The Importance Of Equity In Public Education

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Equity is being fair and impartial. Efficiency is the quality of being competent. In Eveline
Adomait’s novel Cocktail Party Economics it shows us that they both go hand in hand, “Creating equity involves losses in efficiency, but economists (to a varying degree) see that as being worth it” (CPE, 114). In order to achieve efficiency, we need to eliminate the inequity’s in order to increase the markets and achieve a strong force in which we can apply work to the best of our abilities. With regards to public education, equity and efficiency should be strongly applied. No one’s race or gender should ever impact students and affect them being provided with a public education. Cocktail Party Economics says “The more educated a population the greater
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A smaller crime rate increases the population which attracts more business for many companies. Public school testing such as EQAO, literacy test, and many other standardized testing is not necessarily efficient for Public schools. The testing can be seen as unfair to those students who come from a struggling financial background as they may not be able to afford text books, tutors or other resources that can affect their learning such as having food on the table or a bed to sleep in. Equity then plays a huge role as it is impartial and impractical for those students to do well and maintain high grades within their school as many other factors lower their markets and allow them to not test well. The Canadian Education Association states, “Oh sure, test results can provide some sense of general direction—a weathervane, if you will—but they certainly don’t tell the complete story and, in fact, may mask some of the underlying inequities with which certain groups and individuals are faced on a daily basis” (Canadian Education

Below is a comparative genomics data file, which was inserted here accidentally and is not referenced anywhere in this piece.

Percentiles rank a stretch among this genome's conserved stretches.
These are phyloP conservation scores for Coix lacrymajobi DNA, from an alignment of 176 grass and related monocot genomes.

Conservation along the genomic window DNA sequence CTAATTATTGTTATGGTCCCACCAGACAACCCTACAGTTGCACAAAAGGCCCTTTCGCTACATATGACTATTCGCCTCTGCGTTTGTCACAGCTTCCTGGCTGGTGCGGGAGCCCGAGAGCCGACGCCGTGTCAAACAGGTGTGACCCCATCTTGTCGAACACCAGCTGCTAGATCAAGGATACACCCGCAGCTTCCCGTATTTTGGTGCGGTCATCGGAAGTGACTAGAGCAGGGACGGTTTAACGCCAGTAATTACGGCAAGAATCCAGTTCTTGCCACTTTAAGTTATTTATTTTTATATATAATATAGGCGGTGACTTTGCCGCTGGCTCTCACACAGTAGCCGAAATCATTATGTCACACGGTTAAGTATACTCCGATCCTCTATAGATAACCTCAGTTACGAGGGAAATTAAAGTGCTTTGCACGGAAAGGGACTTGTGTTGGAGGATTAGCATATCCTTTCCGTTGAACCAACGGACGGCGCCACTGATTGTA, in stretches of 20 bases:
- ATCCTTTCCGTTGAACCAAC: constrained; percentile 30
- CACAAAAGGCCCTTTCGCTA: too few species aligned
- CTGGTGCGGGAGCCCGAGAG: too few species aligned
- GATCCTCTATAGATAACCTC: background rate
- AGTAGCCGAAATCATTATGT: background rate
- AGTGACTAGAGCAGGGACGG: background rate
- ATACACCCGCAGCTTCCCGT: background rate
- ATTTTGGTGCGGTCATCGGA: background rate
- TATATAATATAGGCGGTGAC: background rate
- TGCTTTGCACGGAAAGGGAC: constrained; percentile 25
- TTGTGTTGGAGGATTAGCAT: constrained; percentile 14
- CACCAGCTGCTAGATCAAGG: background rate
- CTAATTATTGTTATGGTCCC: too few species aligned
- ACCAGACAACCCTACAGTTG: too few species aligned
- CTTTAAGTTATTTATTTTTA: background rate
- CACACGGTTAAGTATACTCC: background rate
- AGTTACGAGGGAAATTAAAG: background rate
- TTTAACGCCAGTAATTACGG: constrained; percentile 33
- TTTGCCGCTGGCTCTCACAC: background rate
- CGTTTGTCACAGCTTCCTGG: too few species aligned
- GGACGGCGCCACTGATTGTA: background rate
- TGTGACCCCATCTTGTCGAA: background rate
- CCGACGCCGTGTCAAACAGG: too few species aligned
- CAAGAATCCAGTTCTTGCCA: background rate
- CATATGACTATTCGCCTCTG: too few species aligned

Association). This does not show efficiency for the provision of public schools if children
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The board also admits that these same groups are more likely to exhibit attendance problems and are more likely to be suspended from school”
(Canadian Education Association). Most of these students receive inequity, which then leads to inefficiency within the school. Cocktail Party Economics creates an empowering statement about equity, it goes; “It is not enough that an individual has the right to do something. The individual must also have the capability of exercising that right” (CPE, 112). All students should be able to receive an equal education, but if they are not willing to learn then that privilege should be given to someone who wants it and is willing to work for a strong education and make a difference within that school community. The Canadian Education Association argues the fact; “Canadian schools do better than many others in the world when it comes to mitigating the effect of socio-economic status on school success, but there is still a significant gap between the educational experiences, levels of engagement and the achievement of rich and poor in this country” (Canadian Education
Association). Students need to become engaged within the topics they learn in the public

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